April 27, 2014

OH | Race and Faith at Cornell

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Last weekend on the Arts Quad, the coalition of pan-Christian organizations carried out its annual celebration — Easter on the Quad — that attracted close to 1,000 students. In this rare occasion when different Christian groups — from campus chapters of nationally organized ministries as Cru and InterVarsity to the ethnic-based fellowships for Chinese and Korean students — all gathered together, one couldn’t help but notice all-too-familiar religious demographics on this campus: disproportionately high concentration of Asian students, moderately represented black and Latino students and a scarce white population. Once on campus, you get used to it and never question it, but the national demographic suggests otherwise. Racial disparity in organized religion isn’t an issue per se, but it poses an interesting question over the breakdown of diversity at Cornell as well as its representative scale to the national breakdown. Or for selective universities as a whole.

With strong educational emphasis from early on, I’ve seen Asian-Americans, or to be more specific, those of Chinese, Korean and Indian origins grow up with strong academic motivation which culminates in acceptance to some of the prestigious higher learning institutions of this country, mainly the Ivy League. As multiple media have speculated, there seems to be strong evidence for discrimination against those of Asian descent, given artificially-construed proportion of Asian students across the Ivy — between 15 and 20 percent — as if they all had mutually agreed and vowed to stabilize the rate.

Walking around campus, however, one sees far more Asians than the 18-some percent of the student population as the data suggests. This discrepancy exists since the racial breakdown for domestic students does not include the international student population — which comprises 10 percent of undergraduate student body. There are also a noticeable fraction of students who refuse to classify their ethnicity on their applications out of concern that their chance for admission may suffer due to their race. Adding up the Asian-heavy international student population and “race-less” students on the paper, the real figure for Asian population shoots up to more than 25 percent. Asian Americans also tend to be more religious, especially Christians in the U.S. compared to their counterparts in Asia.

Hence, strong presence of Asians with their religious conviction partially explains the racial disparity, albeit the meagre number of Caucasians still remain to be answered. This is partially due to one particular ethnic group who has successfully integrated themselves into the mainstream of Americans of European ancestry in the U.S. — American Jews.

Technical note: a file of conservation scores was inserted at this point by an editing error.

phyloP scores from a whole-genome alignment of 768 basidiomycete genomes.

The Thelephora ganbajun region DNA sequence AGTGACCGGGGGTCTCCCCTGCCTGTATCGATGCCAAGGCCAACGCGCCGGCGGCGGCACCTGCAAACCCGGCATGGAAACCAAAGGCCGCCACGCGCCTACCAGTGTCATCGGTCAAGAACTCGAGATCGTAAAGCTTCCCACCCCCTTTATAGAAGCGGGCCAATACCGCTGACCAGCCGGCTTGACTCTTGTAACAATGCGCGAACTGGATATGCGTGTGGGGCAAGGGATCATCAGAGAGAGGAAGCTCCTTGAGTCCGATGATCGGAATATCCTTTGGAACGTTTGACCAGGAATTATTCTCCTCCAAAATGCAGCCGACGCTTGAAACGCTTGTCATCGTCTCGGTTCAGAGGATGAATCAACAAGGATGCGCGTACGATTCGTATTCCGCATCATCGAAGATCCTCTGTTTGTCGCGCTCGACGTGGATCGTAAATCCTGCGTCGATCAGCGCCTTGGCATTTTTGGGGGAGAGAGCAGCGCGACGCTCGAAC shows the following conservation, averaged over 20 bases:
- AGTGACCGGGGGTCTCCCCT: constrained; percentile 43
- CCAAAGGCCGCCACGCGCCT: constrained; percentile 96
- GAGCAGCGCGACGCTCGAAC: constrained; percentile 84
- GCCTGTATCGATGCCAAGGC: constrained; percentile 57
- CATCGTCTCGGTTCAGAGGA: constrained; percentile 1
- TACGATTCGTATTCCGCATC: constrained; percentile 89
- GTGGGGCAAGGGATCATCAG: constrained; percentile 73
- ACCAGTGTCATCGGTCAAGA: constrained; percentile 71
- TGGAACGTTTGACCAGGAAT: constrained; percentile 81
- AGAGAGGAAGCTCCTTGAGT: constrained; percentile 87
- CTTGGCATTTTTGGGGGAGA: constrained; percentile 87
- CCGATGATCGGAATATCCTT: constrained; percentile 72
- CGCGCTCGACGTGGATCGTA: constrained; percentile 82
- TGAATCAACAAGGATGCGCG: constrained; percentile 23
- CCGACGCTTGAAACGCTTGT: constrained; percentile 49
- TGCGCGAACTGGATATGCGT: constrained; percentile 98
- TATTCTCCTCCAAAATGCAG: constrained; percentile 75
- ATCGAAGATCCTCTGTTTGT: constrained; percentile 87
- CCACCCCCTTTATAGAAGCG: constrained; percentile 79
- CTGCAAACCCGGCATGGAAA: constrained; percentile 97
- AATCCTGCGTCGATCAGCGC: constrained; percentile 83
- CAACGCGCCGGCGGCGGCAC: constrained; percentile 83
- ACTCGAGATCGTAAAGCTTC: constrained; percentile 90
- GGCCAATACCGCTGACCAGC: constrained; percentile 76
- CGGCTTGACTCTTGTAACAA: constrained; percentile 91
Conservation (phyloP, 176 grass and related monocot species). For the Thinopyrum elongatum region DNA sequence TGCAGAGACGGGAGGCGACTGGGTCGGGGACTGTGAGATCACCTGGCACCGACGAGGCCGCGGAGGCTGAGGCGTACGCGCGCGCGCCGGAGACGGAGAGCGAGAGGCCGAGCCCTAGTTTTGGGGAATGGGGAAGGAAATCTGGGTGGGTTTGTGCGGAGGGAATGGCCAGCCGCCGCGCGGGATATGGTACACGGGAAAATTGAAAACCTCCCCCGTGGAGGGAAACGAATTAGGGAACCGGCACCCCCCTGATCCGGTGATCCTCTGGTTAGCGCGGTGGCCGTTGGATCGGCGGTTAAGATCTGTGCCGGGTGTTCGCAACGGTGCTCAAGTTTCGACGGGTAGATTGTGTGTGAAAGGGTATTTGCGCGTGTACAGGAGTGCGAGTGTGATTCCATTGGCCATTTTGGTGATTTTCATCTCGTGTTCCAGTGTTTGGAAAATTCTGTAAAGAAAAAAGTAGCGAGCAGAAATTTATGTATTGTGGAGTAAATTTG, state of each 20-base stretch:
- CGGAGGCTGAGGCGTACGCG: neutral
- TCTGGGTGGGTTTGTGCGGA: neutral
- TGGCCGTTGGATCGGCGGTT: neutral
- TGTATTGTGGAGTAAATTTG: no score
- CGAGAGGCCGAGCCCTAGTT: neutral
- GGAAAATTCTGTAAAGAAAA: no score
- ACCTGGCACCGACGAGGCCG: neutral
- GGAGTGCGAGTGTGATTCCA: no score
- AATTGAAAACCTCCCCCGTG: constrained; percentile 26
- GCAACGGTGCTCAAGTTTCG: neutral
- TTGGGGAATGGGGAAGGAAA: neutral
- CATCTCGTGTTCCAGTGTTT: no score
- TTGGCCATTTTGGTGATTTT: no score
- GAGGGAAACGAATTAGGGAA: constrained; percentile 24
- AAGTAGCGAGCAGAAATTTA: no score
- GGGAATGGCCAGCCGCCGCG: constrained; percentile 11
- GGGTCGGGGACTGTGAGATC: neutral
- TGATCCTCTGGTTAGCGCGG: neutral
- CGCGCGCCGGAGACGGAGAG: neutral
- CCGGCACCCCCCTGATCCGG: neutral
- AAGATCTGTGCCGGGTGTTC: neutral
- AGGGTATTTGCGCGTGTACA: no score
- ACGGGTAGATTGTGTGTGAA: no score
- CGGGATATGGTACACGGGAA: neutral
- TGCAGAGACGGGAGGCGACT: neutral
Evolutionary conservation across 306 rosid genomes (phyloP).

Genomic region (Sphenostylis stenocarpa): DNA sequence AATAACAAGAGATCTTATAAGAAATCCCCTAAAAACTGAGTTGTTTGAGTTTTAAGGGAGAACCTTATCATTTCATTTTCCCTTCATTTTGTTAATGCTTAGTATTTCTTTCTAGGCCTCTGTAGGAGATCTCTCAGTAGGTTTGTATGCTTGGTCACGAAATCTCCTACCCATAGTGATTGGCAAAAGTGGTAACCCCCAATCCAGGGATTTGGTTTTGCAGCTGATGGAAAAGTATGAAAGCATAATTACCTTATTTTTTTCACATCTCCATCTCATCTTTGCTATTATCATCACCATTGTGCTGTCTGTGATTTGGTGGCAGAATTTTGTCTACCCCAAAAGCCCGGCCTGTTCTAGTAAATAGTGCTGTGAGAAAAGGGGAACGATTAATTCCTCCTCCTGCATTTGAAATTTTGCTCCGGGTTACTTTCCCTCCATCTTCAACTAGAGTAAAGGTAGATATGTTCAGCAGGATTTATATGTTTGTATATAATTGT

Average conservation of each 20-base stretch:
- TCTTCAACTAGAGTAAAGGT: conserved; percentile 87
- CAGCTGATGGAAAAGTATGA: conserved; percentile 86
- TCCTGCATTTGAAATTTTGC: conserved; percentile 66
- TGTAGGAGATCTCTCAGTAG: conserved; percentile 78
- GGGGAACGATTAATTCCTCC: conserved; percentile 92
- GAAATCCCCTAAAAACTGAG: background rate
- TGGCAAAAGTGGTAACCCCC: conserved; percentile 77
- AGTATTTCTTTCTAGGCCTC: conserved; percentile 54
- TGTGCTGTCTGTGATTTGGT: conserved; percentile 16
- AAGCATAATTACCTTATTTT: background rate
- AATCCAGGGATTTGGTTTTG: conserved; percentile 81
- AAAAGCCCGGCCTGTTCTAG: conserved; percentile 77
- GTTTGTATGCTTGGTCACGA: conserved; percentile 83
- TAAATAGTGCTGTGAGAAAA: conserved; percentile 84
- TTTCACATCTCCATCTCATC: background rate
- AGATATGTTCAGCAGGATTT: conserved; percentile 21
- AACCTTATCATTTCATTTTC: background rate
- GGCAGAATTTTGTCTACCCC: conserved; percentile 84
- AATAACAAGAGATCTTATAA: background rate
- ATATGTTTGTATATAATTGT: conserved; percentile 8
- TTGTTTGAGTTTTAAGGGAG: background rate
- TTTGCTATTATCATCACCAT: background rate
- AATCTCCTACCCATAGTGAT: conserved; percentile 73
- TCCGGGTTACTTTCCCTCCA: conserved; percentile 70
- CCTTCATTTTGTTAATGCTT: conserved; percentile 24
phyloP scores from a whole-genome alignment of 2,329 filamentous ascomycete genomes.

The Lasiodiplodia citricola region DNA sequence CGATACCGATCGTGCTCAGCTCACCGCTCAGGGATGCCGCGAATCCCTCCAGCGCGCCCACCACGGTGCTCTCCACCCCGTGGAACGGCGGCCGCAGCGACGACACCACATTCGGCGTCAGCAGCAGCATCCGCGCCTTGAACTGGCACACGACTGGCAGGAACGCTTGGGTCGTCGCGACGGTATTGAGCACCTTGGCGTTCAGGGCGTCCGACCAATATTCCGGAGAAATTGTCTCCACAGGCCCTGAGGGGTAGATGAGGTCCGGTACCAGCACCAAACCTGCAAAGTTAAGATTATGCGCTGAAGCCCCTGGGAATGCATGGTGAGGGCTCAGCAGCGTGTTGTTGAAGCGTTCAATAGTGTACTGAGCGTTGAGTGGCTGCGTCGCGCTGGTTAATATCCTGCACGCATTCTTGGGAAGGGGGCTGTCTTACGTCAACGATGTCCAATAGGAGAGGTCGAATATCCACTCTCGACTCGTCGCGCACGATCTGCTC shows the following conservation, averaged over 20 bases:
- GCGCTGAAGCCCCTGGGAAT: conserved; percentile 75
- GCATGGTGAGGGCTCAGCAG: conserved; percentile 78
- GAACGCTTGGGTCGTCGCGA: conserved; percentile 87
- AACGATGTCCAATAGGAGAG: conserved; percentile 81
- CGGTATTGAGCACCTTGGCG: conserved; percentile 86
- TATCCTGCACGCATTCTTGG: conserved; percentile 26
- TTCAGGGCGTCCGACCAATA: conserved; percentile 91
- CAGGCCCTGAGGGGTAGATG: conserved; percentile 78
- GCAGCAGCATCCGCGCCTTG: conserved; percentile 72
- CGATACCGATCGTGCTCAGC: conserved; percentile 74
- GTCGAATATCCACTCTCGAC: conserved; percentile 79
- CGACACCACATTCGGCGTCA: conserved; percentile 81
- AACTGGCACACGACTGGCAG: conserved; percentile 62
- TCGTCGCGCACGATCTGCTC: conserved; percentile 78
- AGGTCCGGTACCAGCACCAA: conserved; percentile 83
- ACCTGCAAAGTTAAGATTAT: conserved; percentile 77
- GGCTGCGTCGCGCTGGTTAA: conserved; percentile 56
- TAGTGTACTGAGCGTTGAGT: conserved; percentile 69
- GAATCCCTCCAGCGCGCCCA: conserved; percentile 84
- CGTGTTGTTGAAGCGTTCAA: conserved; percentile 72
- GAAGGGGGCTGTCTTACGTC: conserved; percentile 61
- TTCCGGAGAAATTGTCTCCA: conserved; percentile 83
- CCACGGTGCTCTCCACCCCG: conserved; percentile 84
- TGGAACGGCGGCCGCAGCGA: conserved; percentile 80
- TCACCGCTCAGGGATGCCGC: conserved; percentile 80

Like other Ivies, Cornell’s Jewish student population fluctuates around 25 percent. The prominent Jewish population in selective universities has been historically well-documented. In 1920s a number of schools felt “threatened” in their identity and felt their primary mission of training next generation of male white students were at stake when the Jewish population rose as high as 40 percent of the entire student body. To mediate this issue, schools began to practice discriminatory admission practice toward Jewish students through a quota.

Nevertheless, even with a quarter Jewish students, a quarter Asian students and about 15 percent of underrepresented minority students, Cornell should still have at least a third of its student body who identify as non-Jewish, non-Hispanic Caucasian. And the national statistics suggests three-quarters of them should be Christian. This turns out to be a half-true statement for Cornell, since there is a formidable population of white students who identify as Catholics, but the same cannot be said about the mainstream Christian denominations.

For the past decade, schools have made considerable effort to attract students of color and lower socio-economic background to deviate from the conventional association of the Ivy League as male WASP paradise. The student body back then were indeed homogenous, but has the diversifying movement overachieved its initial goal, pushing away Caucasian students of Christian background?

The tone of this question may sound counterintuitive and flat-out wrong, it is a fact that prestigious institutions are increasingly more diverse. The Christian right has used this fact as a base for their criticism against college education in this nation, labeling it as the breeding ground for liberalism and atheism. This argument may not be completely untrue, but it implies as if the outcome stems from the discrimination from the college admissions point of view which is flat-out wrong.

Like many of its counterparts, the small Christian evangelical high school I attended placed its utmost priority on cultivating religious devotion, even at the cost of compromising academic standard. The biology class taught us how to defend creationism rather than learning about the evolutionary process, and texts for English class was subject to parental censorship on the grounds of vulgar, suggestive language and “ungodly” narrative. During election cycles, picket signs advocating the Republican party were planted on the school lawn, and any political stance not in accord with the right were silenced. With the vast majority of my fellow classmates continuing their education at Christian colleges, I was the second student to enter an Ivy since the school’s founding.

Over the years, Cornell has attained remarkable progress in increasing racial, socioeconomic diversity. If we strive to seek yet another dimension to our campus diversity, it’s time to reach students whose “ideology” and religious upbringing may not allow themselves from applying to schools like Cornell.